Adam Weisweiler, maître in 1778.
With its characteristic pierced interlaced stretchers, tapering legs and milled and pearled ormolu borders, this table is characteristic of the 'antique' style promoted by the marchand-mercier Dominique Daguerre and executed for him by Adam Weisweiler. Established in the rue du Faubourg Saint-Antoine, Weisweiler's collaboration with his fellow ébénistes Riesener (between 1778-85) and Beneman (post 1785) is well-documented, and whilst he was undoubtedly patronised by other marchands, including Julliot frères, the vast majority of his oeuvre was commissioned and sold directly through Daguerre. In the 1780's, Daguerre established his own shop in London to meet the demands of George, Prince of Wales and his circle, and it was this link to a thriving export trade that enabled Weisweiler to avoid the bankruptcy which befell so many of his colleagues during the Revolution.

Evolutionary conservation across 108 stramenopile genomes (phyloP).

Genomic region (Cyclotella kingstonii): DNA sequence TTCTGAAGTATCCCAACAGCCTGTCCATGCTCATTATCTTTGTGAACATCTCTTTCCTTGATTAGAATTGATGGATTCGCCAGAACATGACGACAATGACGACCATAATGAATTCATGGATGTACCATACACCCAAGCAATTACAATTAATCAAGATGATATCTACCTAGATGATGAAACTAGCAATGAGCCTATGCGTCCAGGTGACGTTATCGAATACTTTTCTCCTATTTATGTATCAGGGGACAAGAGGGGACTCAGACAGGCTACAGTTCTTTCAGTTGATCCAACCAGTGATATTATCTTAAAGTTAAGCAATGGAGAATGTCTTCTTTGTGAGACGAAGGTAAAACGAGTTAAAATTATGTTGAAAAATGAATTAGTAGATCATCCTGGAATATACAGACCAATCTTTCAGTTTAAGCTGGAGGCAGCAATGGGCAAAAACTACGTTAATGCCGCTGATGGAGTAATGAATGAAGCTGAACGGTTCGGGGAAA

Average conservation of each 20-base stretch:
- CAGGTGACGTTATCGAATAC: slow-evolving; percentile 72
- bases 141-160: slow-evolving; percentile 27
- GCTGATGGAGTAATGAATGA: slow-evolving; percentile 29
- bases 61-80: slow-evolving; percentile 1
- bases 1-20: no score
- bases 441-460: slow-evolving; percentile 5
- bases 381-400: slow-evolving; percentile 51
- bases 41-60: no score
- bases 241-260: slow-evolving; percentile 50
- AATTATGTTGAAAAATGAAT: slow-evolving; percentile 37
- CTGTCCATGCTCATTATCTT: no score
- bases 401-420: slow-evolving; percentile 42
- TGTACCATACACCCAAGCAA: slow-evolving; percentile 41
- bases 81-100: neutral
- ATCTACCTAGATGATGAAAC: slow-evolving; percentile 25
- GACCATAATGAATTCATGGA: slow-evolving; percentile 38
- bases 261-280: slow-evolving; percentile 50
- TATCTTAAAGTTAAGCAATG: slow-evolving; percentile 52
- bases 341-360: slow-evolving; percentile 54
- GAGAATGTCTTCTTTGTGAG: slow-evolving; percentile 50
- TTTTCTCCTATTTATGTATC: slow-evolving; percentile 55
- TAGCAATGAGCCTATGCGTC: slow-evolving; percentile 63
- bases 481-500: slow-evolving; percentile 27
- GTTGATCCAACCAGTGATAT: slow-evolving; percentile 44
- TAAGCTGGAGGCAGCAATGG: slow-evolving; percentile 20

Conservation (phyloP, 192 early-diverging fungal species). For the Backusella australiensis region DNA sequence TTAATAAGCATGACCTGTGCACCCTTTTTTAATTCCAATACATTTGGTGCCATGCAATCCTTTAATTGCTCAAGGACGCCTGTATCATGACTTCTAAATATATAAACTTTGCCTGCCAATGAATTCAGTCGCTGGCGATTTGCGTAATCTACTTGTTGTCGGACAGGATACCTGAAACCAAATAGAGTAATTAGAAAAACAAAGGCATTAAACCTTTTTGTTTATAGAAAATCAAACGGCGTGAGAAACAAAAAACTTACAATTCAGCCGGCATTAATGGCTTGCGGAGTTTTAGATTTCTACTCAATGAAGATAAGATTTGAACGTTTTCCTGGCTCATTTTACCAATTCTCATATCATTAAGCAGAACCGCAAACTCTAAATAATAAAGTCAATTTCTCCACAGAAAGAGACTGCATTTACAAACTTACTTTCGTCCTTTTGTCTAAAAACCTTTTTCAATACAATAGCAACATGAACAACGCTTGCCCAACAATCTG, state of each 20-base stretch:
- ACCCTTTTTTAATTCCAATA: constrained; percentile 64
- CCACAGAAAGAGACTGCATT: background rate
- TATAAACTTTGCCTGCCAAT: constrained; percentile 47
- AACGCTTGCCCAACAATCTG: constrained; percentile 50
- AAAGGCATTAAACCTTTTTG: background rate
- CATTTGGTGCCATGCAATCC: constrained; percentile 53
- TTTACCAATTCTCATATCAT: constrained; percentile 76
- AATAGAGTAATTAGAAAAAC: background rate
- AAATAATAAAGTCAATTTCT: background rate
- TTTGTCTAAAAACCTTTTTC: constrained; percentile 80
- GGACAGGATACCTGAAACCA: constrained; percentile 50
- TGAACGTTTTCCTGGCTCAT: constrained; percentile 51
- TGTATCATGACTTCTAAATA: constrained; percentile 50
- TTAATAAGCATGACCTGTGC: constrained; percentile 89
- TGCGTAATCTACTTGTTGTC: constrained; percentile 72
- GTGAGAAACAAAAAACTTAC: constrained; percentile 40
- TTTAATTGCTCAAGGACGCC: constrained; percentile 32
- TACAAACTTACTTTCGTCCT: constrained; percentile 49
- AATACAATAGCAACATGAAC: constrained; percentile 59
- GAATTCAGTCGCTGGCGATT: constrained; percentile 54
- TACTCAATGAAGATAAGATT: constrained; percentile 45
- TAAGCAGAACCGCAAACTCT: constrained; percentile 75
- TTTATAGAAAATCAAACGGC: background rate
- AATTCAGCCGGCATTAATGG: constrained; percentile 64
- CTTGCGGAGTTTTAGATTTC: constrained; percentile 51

Related stretchers, although without the interlaced illusionistic finesse of this table, appeared on the table sold from the Alexander Collection, at Christie's New York, 30 April 1999, lot 80 ($410,000 inc. premium).